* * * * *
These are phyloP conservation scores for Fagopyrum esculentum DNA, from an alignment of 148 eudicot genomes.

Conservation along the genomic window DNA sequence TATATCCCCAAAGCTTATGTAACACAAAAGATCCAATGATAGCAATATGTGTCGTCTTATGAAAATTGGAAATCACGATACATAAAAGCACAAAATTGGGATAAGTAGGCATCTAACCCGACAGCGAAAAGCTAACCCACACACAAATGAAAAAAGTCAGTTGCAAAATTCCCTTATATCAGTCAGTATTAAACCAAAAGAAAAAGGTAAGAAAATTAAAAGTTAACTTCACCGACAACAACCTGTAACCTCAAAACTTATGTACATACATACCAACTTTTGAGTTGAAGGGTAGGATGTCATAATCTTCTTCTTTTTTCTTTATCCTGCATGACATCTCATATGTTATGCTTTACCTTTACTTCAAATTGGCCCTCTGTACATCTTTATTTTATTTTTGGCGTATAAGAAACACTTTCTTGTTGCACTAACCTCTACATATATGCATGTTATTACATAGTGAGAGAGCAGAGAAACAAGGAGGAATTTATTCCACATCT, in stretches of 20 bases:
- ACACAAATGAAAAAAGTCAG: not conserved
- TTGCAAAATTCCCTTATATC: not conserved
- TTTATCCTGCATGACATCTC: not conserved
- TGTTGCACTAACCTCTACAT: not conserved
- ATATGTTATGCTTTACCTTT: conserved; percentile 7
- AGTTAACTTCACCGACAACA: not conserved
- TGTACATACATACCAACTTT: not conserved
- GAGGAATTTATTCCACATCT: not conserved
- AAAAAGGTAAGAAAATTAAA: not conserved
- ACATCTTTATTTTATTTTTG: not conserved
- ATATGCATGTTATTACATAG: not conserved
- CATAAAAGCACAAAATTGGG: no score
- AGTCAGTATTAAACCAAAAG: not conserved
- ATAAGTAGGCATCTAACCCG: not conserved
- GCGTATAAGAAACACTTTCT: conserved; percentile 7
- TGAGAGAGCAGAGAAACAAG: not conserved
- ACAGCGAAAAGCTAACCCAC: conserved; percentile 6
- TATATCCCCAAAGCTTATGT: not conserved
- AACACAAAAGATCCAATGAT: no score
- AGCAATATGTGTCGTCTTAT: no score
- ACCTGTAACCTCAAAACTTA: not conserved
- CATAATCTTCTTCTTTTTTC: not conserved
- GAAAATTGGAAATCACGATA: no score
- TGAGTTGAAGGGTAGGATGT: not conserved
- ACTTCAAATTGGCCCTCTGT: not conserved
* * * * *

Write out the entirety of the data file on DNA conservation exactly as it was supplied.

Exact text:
These are phyloP conservation scores for Fagopyrum esculentum DNA, from an alignment of 148 eudicot genomes.

Conservation along the genomic window DNA sequence TATATCCCCAAAGCTTATGTAACACAAAAGATCCAATGATAGCAATATGTGTCGTCTTATGAAAATTGGAAATCACGATACATAAAAGCACAAAATTGGGATAAGTAGGCATCTAACCCGACAGCGAAAAGCTAACCCACACACAAATGAAAAAAGTCAGTTGCAAAATTCCCTTATATCAGTCAGTATTAAACCAAAAGAAAAAGGTAAGAAAATTAAAAGTTAACTTCACCGACAACAACCTGTAACCTCAAAACTTATGTACATACATACCAACTTTTGAGTTGAAGGGTAGGATGTCATAATCTTCTTCTTTTTTCTTTATCCTGCATGACATCTCATATGTTATGCTTTACCTTTACTTCAAATTGGCCCTCTGTACATCTTTATTTTATTTTTGGCGTATAAGAAACACTTTCTTGTTGCACTAACCTCTACATATATGCATGTTATTACATAGTGAGAGAGCAGAGAAACAAGGAGGAATTTATTCCACATCT, in stretches of 20 bases:
- ACACAAATGAAAAAAGTCAG: not conserved
- TTGCAAAATTCCCTTATATC: not conserved
- TTTATCCTGCATGACATCTC: not conserved
- TGTTGCACTAACCTCTACAT: not conserved
- ATATGTTATGCTTTACCTTT: conserved; percentile 7
- AGTTAACTTCACCGACAACA: not conserved
- TGTACATACATACCAACTTT: not conserved
- GAGGAATTTATTCCACATCT: not conserved
- AAAAAGGTAAGAAAATTAAA: not conserved
- ACATCTTTATTTTATTTTTG: not conserved
- ATATGCATGTTATTACATAG: not conserved
- CATAAAAGCACAAAATTGGG: no score
- AGTCAGTATTAAACCAAAAG: not conserved
- ATAAGTAGGCATCTAACCCG: not conserved
- GCGTATAAGAAACACTTTCT: conserved; percentile 7
- TGAGAGAGCAGAGAAACAAG: not conserved
- ACAGCGAAAAGCTAACCCAC: conserved; percentile 6
- TATATCCCCAAAGCTTATGT: not conserved
- AACACAAAAGATCCAATGAT: no score
- AGCAATATGTGTCGTCTTAT: no score
- ACCTGTAACCTCAAAACTTA: not conserved
- CATAATCTTCTTCTTTTTTC: not conserved
- GAAAATTGGAAATCACGATA: no score
- TGAGTTGAAGGGTAGGATGT: not conserved
- ACTTCAAATTGGCCCTCTGT: not conserved